Inca Bridge – Lesser Known Part of Machu Picchu with Views of Hidroelectrica

Photo: Gate Seen on the Left Prevents Access to the Inca Bridge Seen in Center

The Inca Bridge is a rather unamazing secret access route to Machu Picchu. Given that the citadel is visited by thousands of people every day, only a handful make it to the bridge. I went during a break in the rain, which eventually resumed, forcing me to seek shelter for half an hour, but during the entire time I only came across a middleaged couple that paid the bridge a visit.

Photo: Trail to the Inca Bridge Is a Stone Path on Sheer Cliff But Seems Safe Due to Foliage or Barriers
Photo: Trail to the Inca Bridge Is a Stone Path on Sheer Cliff But Seems Safe Due to Foliage or Barriers

The access to the Inca Bridge is by walking up toward the Machu Picchu Mountain – that’s the mountain opposite the Huayna Picchu Mountain, which is the one resembling the nose pointing toward the sky, forming the background to the citadel. Machu Picchu Mountain is taller than Huayna Picchu, but it’s hardly ever photographed because the citadel sits at the foot of Huayna Picchu. Both can be climbed – for a steep fee, of course.

Photo: Inca Bridge Sign Warns to Tread Carefully
Photo: Inca Bridge Sign Warns to Tread Carefully

Luckily, whereas the Inca Bridge doesn’t draw the hoards of tourists, access to this partially-inspiring feature is free. At least up to my visit is has been. There is however a small wooden hut at the beginning where everyone wishing to access the bridge needs to sign in with their credentials and the time of entry. Then upon leaving, you check out, allowing the wardens to know that you have not fallen off the cliff and they don’t have to send a crew to recover your corpse.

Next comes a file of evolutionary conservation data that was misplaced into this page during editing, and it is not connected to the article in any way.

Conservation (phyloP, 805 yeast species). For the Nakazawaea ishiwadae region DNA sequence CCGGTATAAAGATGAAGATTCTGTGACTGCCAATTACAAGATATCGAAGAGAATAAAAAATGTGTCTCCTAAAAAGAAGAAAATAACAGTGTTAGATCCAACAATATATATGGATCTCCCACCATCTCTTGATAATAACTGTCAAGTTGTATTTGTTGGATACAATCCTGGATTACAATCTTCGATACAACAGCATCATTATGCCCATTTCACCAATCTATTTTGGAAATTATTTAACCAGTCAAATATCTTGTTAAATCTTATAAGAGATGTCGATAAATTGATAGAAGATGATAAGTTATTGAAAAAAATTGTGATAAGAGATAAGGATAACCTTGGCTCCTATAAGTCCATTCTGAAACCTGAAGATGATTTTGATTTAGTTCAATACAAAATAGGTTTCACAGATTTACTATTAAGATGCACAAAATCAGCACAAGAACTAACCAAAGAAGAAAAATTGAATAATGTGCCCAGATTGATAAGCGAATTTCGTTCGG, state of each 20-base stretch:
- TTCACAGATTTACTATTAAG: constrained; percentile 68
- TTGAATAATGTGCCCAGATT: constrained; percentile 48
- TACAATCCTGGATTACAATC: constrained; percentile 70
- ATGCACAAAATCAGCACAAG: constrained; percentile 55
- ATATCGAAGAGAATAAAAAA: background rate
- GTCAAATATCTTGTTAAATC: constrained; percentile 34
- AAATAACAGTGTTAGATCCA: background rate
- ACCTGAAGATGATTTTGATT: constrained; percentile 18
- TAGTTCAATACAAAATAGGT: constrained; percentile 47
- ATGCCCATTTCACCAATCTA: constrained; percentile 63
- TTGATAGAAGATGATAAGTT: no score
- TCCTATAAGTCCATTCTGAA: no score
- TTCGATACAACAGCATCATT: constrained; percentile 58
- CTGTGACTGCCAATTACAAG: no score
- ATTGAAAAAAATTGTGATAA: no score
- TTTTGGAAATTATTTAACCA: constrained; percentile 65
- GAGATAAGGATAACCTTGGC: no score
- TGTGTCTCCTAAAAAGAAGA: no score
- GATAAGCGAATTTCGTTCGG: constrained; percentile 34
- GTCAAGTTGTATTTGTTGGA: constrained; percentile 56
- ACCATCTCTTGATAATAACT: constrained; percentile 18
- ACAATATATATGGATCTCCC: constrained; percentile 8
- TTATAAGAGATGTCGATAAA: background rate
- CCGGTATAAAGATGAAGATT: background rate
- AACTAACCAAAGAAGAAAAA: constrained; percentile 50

Photo: View of Hidroelectrica from the Inca Bridge
Photo: View of Hidroelectrica from the Inca Bridge

What makes the Inca Bridge partially inspiring is the fact that the trail to it was built into the utterly sheer cliff. The Incas literally had no slope to work with, so they had to take out enough mountain to make the trail a reality.

Photo: Inca Bridge Is 2,000 Feet Above River Valley Below
Photo: Inca Bridge Is 2,000 Feet Above River Valley Below

The drops are at times stomach-churning, but the trail is always wide enough to not feel vertigo. Unless you suffer some truly uncontrollable fear of heights, I don’t expect you’d have issues walking the cliff side.

Photo: Side Guards and Restored Walkways Make the Trail Appear Safe Despite Deep Dropoffs
Photo: Side Guards and Restored Walkways Make the Trail Appear Safe Despite Deep Dropoffs

Once you walk around to the back side of the mountain, deep in the valley below you will see the Urubamba River along which you walked (or rode on a train) to get to Aguas Calientes, the bridge that gets you across, and even the layout of Hidroelectrica.

Photo: Bird's Eye View of Urubamba River Valley with Hidroelectrica from the Inca Bridge
Photo: Bird’s Eye View of Urubamba River Valley with Hidroelectrica from the Inca Bridge

The walk is not very long and is for the most part flat with only minimal inclines. It took me about 15 minutes to reach the end, and that’s with frequent stops to take photos.

Photo: There Were Hardly Any Other Tourists on the Inca Bridge Trail, So I Could Mess Around with Selfies
Photo: There Were Hardly Any Other Tourists on the Inca Bridge Trail, So I Could Mess Around with Selfies

Unfortunately, the bridge itself cannot be reached. There is a gate that stops you a bit of a distance before the bridge, but you will still have the views of it from the final stretch of the walkway. But then again – if access to the bridge was allowed, Machu Picchu would be recording fatalities on regular basis, so I see why they would not let tourists on the planks.

Photo: Gate Seen on the Left Prevents Access to the Inca Bridge Seen in Center
Photo: Gate Seen on the Left Prevents Access to the Inca Bridge Seen in Center

All the Inca Bridge is, is a gap in the stone path traversed by a few planks of wood. This way, if an invading force found the secret access trail and tried to invade Machu Picchu, the inhabitants would just need to drop the planks into the vertical abyss below, or simply raise them, and the crossing over would become pretty much impossible.

Photo: Wide Angle View of the Vilcanota (Urubamba) River Valley with Steep Cliffs on the Opposite Side of the Inca Bridge
Photo: Wide Angle View of the Vilcanota (Urubamba) River Valley with Steep Cliffs on the Opposite Side of the Inca Bridge

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